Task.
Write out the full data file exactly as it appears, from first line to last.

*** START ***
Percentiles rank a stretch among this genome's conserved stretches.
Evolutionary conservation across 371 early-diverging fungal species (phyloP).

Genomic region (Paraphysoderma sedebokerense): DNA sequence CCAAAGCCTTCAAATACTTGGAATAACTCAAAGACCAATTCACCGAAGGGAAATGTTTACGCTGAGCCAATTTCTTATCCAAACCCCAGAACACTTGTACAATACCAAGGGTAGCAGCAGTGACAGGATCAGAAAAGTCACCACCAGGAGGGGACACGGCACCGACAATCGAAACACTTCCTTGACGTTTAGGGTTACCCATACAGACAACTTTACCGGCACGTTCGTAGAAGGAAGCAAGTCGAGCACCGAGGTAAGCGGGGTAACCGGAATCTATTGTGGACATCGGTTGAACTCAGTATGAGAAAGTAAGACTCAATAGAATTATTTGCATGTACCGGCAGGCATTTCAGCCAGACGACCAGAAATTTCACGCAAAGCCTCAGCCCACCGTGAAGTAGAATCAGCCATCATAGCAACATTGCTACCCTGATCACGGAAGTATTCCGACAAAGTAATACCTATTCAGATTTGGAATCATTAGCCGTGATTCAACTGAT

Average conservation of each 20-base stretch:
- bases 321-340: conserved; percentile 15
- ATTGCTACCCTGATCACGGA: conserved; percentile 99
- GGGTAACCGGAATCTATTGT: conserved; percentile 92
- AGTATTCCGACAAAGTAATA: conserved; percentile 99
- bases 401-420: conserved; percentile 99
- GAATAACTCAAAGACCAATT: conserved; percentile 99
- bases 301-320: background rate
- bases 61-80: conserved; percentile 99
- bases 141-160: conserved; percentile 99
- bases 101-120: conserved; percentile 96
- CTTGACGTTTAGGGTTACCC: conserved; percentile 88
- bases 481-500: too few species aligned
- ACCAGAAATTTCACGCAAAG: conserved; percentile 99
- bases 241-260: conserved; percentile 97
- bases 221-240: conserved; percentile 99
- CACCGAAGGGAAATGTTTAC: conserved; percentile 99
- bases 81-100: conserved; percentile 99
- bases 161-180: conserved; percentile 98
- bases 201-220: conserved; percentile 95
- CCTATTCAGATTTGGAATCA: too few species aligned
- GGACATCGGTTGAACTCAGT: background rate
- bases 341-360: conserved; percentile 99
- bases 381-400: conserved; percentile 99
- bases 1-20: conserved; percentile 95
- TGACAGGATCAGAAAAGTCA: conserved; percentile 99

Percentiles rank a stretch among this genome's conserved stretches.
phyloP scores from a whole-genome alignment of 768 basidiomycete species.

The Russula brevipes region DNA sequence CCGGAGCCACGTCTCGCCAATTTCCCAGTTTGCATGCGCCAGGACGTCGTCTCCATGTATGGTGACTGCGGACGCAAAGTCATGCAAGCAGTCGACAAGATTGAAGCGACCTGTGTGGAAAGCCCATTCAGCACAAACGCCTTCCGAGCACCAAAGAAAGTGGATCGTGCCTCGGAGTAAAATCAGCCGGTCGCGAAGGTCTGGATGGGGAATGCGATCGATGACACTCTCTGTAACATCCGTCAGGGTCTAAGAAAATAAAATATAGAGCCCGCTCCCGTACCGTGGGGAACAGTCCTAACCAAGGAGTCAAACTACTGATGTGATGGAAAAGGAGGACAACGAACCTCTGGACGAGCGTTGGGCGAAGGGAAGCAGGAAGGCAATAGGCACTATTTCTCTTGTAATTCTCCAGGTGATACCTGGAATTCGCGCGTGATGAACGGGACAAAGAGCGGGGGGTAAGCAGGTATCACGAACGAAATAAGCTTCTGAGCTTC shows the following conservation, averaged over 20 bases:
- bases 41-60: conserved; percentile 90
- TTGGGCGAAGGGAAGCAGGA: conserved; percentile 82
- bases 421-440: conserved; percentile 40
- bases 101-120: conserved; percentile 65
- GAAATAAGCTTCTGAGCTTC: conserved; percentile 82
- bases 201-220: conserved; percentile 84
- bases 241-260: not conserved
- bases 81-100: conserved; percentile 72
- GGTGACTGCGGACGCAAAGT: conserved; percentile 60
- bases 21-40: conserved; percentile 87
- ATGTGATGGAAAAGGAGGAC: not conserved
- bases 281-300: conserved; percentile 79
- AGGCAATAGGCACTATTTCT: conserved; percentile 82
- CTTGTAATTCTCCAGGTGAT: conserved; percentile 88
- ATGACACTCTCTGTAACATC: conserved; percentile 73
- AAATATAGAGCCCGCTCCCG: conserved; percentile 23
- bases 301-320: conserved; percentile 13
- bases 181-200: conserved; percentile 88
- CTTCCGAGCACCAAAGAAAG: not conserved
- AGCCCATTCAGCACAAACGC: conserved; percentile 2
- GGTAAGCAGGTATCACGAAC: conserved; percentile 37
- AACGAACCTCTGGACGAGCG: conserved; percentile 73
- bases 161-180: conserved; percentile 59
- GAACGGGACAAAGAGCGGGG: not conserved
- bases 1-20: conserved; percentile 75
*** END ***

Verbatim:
Percentiles rank a stretch among this genome's conserved stretches.
Evolutionary conservation across 371 early-diverging fungal species (phyloP).

Genomic region (Paraphysoderma sedebokerense): DNA sequence CCAAAGCCTTCAAATACTTGGAATAACTCAAAGACCAATTCACCGAAGGGAAATGTTTACGCTGAGCCAATTTCTTATCCAAACCCCAGAACACTTGTACAATACCAAGGGTAGCAGCAGTGACAGGATCAGAAAAGTCACCACCAGGAGGGGACACGGCACCGACAATCGAAACACTTCCTTGACGTTTAGGGTTACCCATACAGACAACTTTACCGGCACGTTCGTAGAAGGAAGCAAGTCGAGCACCGAGGTAAGCGGGGTAACCGGAATCTATTGTGGACATCGGTTGAACTCAGTATGAGAAAGTAAGACTCAATAGAATTATTTGCATGTACCGGCAGGCATTTCAGCCAGACGACCAGAAATTTCACGCAAAGCCTCAGCCCACCGTGAAGTAGAATCAGCCATCATAGCAACATTGCTACCCTGATCACGGAAGTATTCCGACAAAGTAATACCTATTCAGATTTGGAATCATTAGCCGTGATTCAACTGAT

Average conservation of each 20-base stretch:
- bases 321-340: conserved; percentile 15
- ATTGCTACCCTGATCACGGA: conserved; percentile 99
- GGGTAACCGGAATCTATTGT: conserved; percentile 92
- AGTATTCCGACAAAGTAATA: conserved; percentile 99
- bases 401-420: conserved; percentile 99
- GAATAACTCAAAGACCAATT: conserved; percentile 99
- bases 301-320: background rate
- bases 61-80: conserved; percentile 99
- bases 141-160: conserved; percentile 99
- bases 101-120: conserved; percentile 96
- CTTGACGTTTAGGGTTACCC: conserved; percentile 88
- bases 481-500: too few species aligned
- ACCAGAAATTTCACGCAAAG: conserved; percentile 99
- bases 241-260: conserved; percentile 97
- bases 221-240: conserved; percentile 99
- CACCGAAGGGAAATGTTTAC: conserved; percentile 99
- bases 81-100: conserved; percentile 99
- bases 161-180: conserved; percentile 98
- bases 201-220: conserved; percentile 95
- CCTATTCAGATTTGGAATCA: too few species aligned
- GGACATCGGTTGAACTCAGT: background rate
- bases 341-360: conserved; percentile 99
- bases 381-400: conserved; percentile 99
- bases 1-20: conserved; percentile 95
- TGACAGGATCAGAAAAGTCA: conserved; percentile 99

Percentiles rank a stretch among this genome's conserved stretches.
phyloP scores from a whole-genome alignment of 768 basidiomycete species.

The Russula brevipes region DNA sequence CCGGAGCCACGTCTCGCCAATTTCCCAGTTTGCATGCGCCAGGACGTCGTCTCCATGTATGGTGACTGCGGACGCAAAGTCATGCAAGCAGTCGACAAGATTGAAGCGACCTGTGTGGAAAGCCCATTCAGCACAAACGCCTTCCGAGCACCAAAGAAAGTGGATCGTGCCTCGGAGTAAAATCAGCCGGTCGCGAAGGTCTGGATGGGGAATGCGATCGATGACACTCTCTGTAACATCCGTCAGGGTCTAAGAAAATAAAATATAGAGCCCGCTCCCGTACCGTGGGGAACAGTCCTAACCAAGGAGTCAAACTACTGATGTGATGGAAAAGGAGGACAACGAACCTCTGGACGAGCGTTGGGCGAAGGGAAGCAGGAAGGCAATAGGCACTATTTCTCTTGTAATTCTCCAGGTGATACCTGGAATTCGCGCGTGATGAACGGGACAAAGAGCGGGGGGTAAGCAGGTATCACGAACGAAATAAGCTTCTGAGCTTC shows the following conservation, averaged over 20 bases:
- bases 41-60: conserved; percentile 90
- TTGGGCGAAGGGAAGCAGGA: conserved; percentile 82
- bases 421-440: conserved; percentile 40
- bases 101-120: conserved; percentile 65
- GAAATAAGCTTCTGAGCTTC: conserved; percentile 82
- bases 201-220: conserved; percentile 84
- bases 241-260: not conserved
- bases 81-100: conserved; percentile 72
- GGTGACTGCGGACGCAAAGT: conserved; percentile 60
- bases 21-40: conserved; percentile 87
- ATGTGATGGAAAAGGAGGAC: not conserved
- bases 281-300: conserved; percentile 79
- AGGCAATAGGCACTATTTCT: conserved; percentile 82
- CTTGTAATTCTCCAGGTGAT: conserved; percentile 88
- ATGACACTCTCTGTAACATC: conserved; percentile 73
- AAATATAGAGCCCGCTCCCG: conserved; percentile 23
- bases 301-320: conserved; percentile 13
- bases 181-200: conserved; percentile 88
- CTTCCGAGCACCAAAGAAAG: not conserved
- AGCCCATTCAGCACAAACGC: conserved; percentile 2
- GGTAAGCAGGTATCACGAAC: conserved; percentile 37
- AACGAACCTCTGGACGAGCG: conserved; percentile 73
- bases 161-180: conserved; percentile 59
- GAACGGGACAAAGAGCGGGG: not conserved
- bases 1-20: conserved; percentile 75